“The mortgage lender filed for a $275-million IPO in May, and institutional and retail orders soon started flowing, according to people familiar with the offering. A few days before Britain’s referendum, things came to a halt. On Wednesday, the deal was pulled altogether.”
Key takeaway: Although Brexit wasn’t the direct cause of failure, the market’s insecurity with what would amount from Brexit turmoil was enough to massively impact this business. But keep in mind, this was a huge enterprise with a muli-million dollar IPO at stake, so it’s not as relatable to most SMBs. Keep an eye on the papers for these types of stories, as enterprise analysts can give you early warning signals of what’s to come in the market.
4. “Impacts on Small Businesses And Startups In The U.S.”
From: Fast Company
« Small business owners, along with multinational companies, must understand that hundreds of laws, rules, and agreements governing everything from trade and immigration to agricultural subsidies will be rewritten, and that will impact contractual agreements, » Wojcik says. …
“Now that Brexit has happened, Todd believes slow growth here in the U.S. is likely to continue. « Paradoxically, even with all the economic and political uncertainty, if a tech entrepreneur has a good idea, it could continue to be a great time to go out and try to raise capital, » Todd contends. …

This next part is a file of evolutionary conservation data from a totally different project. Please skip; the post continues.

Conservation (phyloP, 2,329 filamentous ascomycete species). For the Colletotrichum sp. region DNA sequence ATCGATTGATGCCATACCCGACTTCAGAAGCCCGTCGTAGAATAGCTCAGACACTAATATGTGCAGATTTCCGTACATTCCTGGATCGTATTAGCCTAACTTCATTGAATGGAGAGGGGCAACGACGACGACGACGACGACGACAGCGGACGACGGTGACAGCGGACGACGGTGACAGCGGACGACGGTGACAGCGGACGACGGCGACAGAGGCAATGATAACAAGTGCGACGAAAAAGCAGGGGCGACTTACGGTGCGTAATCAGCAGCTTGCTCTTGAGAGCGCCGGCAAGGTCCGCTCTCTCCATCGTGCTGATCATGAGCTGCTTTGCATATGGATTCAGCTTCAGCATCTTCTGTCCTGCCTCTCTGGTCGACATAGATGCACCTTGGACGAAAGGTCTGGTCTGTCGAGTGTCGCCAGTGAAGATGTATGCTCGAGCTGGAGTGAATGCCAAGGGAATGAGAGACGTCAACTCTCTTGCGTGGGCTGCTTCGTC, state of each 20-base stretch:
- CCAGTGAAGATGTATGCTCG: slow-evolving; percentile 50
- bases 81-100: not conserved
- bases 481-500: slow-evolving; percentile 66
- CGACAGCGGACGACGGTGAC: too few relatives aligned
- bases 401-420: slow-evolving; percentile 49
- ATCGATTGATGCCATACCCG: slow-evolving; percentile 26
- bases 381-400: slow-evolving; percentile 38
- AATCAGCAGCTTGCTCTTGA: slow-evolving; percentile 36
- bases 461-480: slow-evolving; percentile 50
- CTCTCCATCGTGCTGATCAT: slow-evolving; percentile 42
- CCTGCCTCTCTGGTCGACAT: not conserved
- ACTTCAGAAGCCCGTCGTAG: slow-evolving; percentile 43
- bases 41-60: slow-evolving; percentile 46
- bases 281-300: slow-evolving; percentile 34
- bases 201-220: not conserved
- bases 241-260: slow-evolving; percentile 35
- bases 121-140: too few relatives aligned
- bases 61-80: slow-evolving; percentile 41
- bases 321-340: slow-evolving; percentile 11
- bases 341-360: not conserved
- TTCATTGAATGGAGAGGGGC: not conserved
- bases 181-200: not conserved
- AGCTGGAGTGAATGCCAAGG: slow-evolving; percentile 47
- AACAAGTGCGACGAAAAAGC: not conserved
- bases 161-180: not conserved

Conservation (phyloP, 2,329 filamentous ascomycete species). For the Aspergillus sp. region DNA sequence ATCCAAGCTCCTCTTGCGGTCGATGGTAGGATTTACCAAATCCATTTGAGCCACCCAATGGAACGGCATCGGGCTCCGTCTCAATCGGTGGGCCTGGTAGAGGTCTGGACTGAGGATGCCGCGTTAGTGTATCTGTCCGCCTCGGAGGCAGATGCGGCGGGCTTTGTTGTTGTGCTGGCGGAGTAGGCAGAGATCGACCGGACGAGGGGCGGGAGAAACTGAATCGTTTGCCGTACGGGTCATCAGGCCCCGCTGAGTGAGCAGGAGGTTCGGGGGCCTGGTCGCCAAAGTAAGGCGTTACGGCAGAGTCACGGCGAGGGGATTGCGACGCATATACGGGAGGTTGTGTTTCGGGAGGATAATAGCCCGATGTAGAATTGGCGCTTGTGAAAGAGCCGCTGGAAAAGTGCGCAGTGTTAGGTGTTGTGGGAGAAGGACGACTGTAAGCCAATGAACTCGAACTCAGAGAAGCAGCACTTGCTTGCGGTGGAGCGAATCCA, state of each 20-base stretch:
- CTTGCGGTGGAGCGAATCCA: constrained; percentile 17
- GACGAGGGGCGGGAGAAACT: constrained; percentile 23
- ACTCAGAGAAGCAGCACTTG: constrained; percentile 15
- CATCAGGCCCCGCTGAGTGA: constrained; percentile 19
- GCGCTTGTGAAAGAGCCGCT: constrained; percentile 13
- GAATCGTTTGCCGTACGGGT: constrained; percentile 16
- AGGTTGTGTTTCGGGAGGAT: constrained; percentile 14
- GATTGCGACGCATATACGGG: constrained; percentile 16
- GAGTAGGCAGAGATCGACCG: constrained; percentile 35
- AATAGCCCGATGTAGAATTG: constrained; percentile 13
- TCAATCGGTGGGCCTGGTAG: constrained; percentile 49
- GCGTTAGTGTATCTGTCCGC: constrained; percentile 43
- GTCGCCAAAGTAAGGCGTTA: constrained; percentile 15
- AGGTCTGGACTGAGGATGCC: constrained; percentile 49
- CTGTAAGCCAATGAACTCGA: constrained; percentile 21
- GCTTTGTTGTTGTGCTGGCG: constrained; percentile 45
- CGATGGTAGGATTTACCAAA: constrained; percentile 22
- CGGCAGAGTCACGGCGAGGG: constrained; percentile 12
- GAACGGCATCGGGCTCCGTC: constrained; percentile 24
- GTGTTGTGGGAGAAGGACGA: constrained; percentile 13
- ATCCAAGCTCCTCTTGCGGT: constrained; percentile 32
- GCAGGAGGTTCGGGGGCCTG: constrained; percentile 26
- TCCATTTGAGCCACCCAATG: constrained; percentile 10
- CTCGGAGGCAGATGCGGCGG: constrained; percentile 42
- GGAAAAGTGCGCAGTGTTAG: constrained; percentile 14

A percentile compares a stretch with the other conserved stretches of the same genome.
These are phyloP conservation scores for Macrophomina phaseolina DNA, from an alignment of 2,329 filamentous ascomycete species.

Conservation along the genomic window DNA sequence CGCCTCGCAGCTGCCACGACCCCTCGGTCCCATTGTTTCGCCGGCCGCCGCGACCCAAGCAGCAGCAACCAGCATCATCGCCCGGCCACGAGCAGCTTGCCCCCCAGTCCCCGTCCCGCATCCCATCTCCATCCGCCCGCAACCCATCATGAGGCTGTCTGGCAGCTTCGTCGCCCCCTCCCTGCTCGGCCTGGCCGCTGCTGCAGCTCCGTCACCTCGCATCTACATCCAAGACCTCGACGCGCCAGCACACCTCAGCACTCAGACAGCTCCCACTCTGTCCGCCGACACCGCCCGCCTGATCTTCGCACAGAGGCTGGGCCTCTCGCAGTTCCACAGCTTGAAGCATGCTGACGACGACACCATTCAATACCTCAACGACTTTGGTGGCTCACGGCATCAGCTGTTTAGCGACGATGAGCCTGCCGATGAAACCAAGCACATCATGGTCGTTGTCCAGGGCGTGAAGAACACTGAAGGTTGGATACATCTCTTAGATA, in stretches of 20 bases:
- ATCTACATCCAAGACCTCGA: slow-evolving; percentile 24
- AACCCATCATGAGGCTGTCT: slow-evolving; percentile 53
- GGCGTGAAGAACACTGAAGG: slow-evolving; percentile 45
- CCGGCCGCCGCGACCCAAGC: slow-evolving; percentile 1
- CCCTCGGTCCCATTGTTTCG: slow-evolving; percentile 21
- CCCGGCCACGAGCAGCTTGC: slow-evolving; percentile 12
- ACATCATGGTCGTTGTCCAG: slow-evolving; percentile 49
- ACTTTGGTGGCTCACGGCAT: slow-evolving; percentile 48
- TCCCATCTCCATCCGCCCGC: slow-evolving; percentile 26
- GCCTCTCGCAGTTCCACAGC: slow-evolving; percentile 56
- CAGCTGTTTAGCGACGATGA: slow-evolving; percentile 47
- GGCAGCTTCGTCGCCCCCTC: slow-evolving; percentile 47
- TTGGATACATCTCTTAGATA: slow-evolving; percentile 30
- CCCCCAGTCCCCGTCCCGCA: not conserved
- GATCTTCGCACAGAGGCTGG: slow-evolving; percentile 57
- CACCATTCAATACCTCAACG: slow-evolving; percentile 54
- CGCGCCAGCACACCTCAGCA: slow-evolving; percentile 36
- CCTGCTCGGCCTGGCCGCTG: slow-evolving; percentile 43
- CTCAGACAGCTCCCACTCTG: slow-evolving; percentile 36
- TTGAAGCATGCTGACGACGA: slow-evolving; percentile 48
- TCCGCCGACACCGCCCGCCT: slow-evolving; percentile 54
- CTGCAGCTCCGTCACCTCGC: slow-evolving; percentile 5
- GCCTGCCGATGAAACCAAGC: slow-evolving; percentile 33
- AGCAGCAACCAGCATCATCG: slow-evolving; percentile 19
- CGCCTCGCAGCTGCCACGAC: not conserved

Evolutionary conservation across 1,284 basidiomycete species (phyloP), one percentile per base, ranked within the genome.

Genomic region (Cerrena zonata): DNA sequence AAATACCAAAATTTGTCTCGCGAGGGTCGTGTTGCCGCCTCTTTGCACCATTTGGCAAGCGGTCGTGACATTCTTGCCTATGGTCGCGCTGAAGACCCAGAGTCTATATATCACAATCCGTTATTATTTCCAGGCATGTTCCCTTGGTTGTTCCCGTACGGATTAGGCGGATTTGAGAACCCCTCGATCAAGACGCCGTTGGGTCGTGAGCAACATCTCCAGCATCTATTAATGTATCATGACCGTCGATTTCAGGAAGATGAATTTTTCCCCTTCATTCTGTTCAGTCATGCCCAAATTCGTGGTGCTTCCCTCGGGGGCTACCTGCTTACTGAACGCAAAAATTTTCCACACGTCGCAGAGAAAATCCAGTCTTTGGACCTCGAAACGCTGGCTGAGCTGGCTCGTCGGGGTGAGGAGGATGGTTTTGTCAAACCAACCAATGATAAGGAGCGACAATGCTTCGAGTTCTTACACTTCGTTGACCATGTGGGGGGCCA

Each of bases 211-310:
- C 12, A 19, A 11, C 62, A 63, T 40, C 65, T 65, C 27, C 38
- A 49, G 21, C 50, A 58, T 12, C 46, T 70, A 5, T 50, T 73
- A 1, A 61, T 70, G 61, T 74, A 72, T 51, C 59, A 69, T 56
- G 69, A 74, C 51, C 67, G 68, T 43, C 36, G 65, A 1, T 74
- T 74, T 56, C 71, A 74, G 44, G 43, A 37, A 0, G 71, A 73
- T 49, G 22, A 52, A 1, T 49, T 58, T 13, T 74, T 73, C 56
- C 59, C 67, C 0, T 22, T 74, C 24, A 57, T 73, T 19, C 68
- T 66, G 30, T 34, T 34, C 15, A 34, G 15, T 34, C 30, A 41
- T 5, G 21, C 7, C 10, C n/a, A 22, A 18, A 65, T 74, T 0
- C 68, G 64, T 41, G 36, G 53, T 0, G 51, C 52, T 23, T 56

“ »The strongest of small businesses know how to withstand turbulence, adapting quickly to changing environments, » Holoubek says. « When your service or product helps larger corporations do the same, times of great uncertainty become a win-win. »”
Key takeaway: Although there are certain risks starting a cross-border business, this may be a great time to find valuable investment at lower rates. And if you’re a small business supporting a larger enterprise, you could have just stumbled into the sweet spot as SMBs can generally weather these storms very well, and that means more money in your pockets.
5. “After the Brexit Vote: The impact on US & Soviet relations”
From: Richmond Times
“As the U.S. heads into an election campaign, Washington’s influence on events in Europe and elsewhere is ebbing. President Obama went to Ottawa two weeks ago to confer with his Canadian and Mexican counterparts about coping with Brexit’s impact on the North American Free Trade Agreement (NAFTA). These leaders foresee growing opposition to free trade during the U.S. election campaign and beyond. Continued close relations on trade and commerce are important U.S. interests, but the overriding U.S. priority is the strength and cohesiveness of NATO. It was responsible for forging peace and prosperity in Europe for nearly 70 years and eventually bringing former Soviet satellites under its defense umbrella. If the EU begins to unravel under the stress of nationalist pressures, NATO’s defense shield will remain a vital U.S. interest in Europe.”
Key takeaway: Economics, politics and Russian relationships. We’ve seen over and over in reality and the movies. You better believe these discussions will be all over every news outlet, late night comedy talk show and blog, so keep watching for impacts on your business.